Can Bobby Parnell Still Close for the New York Mets?

By Paul Festa
Bobby Parnell
Steve Mitchell-USA TODAY Sports

Relief ace Bobby Parnell has been working his way back from neck surgery this spring. He’s pitched well, but his pitch velocity is significantly slower than it has been throughout most of his career. He’s still building up arm strength, but can he be as effective a closer for the New York Mets as he was last year?

Parnell has always been a hard thrower. His four-seam fastball has been known to touch 100 mph and will usually sit in the high-90s. His velocity didn’t always translate into success, however. In his first full season (2009), he appeared in 68 games — eight of which were starts — and put up a 5.30 ERA and a bloated 1.66 WHIP. He struck out 7.5 batters per nine innings, which is not a great ratio for a guy who can hit the century mark with his fastball. He pitched better in 2010 and 2011 while becoming a full-time relief pitcher. But the knock on him was he couldn’t perform in high-leverage situations — he had trouble shutting down the opposition in the eighth and ninth innings.

In 2012, he took a major step forward. Under the tutelage of veteran Jason Isringhausen, he learned to throw a knuckle curveball. Not only was it the breaking pitch Parnell had been seeking (his slider had always been inconsistent), but it also provided the change-of-pace he sorely needed. In addition to the curveball, Parnell throttled back his fastball in favor of command. He was better able to locate his four-seamer, and his two-seam fastball developed more movement. All of those adjustments led to a 2.49 ERA and 1.24 WHIP in 2012, but it really came together for the right-hander in 2013. In 49 appearances, Parnell saved 22 games, pitched to a 2.16 ERA and a 1.o0 WHIP. He struck out 7.9 batters per nine innings, but became more of a ground ball pitcher, which can be eminently useful when trying to pitch with inherited runners. Still, his fastball was in the high-90s. He pitched his last game of the season on July 30 and ultimately had to have surgery on his neck.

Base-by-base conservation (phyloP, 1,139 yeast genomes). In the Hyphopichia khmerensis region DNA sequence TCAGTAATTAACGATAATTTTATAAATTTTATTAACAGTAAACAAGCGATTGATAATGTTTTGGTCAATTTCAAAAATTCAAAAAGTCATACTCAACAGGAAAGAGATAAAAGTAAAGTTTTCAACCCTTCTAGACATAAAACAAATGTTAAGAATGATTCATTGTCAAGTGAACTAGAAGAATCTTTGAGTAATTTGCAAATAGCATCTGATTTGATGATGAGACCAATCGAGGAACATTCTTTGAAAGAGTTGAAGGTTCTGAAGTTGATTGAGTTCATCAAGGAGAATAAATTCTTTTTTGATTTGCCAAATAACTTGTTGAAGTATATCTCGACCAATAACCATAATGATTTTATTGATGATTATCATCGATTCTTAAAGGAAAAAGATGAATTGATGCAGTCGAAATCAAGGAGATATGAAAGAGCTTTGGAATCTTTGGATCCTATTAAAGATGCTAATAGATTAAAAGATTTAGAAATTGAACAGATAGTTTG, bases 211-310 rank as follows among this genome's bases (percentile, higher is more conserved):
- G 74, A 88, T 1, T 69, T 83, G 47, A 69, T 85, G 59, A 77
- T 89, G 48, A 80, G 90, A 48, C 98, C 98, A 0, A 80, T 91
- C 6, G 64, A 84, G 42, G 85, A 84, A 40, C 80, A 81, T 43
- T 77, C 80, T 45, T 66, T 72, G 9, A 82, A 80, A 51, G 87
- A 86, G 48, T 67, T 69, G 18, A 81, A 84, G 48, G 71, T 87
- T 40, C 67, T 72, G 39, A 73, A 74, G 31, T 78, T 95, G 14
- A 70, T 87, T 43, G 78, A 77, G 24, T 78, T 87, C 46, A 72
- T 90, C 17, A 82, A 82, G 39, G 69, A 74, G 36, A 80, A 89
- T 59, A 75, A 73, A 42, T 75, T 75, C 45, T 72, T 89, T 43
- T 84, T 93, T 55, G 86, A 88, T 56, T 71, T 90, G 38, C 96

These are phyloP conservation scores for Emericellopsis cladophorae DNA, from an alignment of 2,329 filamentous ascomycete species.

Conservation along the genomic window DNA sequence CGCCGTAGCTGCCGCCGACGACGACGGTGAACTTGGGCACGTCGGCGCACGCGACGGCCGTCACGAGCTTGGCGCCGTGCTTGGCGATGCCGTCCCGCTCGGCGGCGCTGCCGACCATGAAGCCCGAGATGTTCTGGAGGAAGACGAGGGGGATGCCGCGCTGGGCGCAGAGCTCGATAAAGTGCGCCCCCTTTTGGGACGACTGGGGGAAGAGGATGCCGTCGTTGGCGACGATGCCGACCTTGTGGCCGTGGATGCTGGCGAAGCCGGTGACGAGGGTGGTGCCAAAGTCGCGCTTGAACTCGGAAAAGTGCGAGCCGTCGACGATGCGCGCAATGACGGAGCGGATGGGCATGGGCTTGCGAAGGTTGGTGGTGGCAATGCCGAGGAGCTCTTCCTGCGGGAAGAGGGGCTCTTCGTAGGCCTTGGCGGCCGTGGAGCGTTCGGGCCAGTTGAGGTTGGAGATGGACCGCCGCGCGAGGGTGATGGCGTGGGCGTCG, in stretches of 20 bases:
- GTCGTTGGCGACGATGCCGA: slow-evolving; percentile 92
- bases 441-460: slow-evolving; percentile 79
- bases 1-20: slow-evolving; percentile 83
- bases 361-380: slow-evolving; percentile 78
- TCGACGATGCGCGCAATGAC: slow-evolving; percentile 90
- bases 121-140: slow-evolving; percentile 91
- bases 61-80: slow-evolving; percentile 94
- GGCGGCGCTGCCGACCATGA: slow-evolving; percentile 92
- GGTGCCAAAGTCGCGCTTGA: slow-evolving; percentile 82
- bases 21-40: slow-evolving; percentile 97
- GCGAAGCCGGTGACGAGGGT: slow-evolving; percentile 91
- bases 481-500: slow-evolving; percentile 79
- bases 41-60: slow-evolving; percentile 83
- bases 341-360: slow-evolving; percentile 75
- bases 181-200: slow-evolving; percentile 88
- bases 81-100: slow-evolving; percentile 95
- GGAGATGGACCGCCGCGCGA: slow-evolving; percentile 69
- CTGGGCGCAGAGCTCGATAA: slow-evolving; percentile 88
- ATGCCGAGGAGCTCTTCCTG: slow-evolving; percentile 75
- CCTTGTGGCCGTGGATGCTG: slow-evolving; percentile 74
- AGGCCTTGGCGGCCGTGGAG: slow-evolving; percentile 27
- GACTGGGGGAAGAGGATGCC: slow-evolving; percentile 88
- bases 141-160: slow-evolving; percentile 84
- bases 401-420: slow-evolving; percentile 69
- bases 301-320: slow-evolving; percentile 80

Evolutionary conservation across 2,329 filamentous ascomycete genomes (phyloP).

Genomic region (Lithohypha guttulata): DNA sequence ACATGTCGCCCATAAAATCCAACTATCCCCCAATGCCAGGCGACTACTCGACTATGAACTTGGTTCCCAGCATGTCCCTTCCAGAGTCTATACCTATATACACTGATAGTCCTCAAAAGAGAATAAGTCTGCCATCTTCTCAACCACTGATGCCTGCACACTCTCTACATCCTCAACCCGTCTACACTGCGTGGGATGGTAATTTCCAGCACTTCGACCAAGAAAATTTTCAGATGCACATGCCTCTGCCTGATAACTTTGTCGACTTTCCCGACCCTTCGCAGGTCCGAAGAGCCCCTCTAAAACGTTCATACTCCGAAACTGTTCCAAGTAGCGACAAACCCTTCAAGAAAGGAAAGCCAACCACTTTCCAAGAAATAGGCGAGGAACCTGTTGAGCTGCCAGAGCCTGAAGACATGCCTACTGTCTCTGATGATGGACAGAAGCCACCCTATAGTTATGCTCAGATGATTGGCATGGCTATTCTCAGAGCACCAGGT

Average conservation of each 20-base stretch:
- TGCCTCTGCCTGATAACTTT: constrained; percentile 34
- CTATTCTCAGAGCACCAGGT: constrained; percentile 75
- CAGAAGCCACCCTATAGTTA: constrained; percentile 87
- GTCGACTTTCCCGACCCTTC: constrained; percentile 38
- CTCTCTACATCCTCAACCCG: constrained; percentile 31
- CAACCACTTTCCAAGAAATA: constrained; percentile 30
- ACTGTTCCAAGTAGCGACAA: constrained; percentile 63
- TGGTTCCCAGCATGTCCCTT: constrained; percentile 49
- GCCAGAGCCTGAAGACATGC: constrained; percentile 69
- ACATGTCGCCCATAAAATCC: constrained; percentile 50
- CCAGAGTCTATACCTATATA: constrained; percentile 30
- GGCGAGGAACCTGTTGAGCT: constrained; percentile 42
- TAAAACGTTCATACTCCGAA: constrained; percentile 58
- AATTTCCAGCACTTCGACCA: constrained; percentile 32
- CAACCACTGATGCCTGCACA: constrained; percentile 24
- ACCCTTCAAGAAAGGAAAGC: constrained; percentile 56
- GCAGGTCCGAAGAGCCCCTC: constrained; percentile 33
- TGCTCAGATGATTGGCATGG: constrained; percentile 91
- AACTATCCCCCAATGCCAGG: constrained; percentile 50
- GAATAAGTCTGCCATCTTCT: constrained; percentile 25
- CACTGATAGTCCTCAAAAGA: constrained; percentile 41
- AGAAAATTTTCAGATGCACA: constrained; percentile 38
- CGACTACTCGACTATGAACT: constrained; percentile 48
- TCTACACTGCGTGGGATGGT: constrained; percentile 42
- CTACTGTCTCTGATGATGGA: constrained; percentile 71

So far in the spring, the somewhat unreliable radar gun at Tradition Field in Port St.Lucie has been clocking Parnell in the high-80s, occasionally touching the low-90s. It stands to reason that he will build up strength and velocity. He had a long layoff following surgery. But until he does, can he be a reliable closer for the Mets? Parnell has learned how to pitch over the past couple of years. He’s no longer reliant on blowing his fastball by batters. He’s learned how to command his fastball and throw his curve for a strike or for a chase. The lack of velocity may hurt him if he makes a mistake, but his command has improved so much that his mistakes have been rare. For those reasons, he should continue to be a reliable stopper for the Mets.

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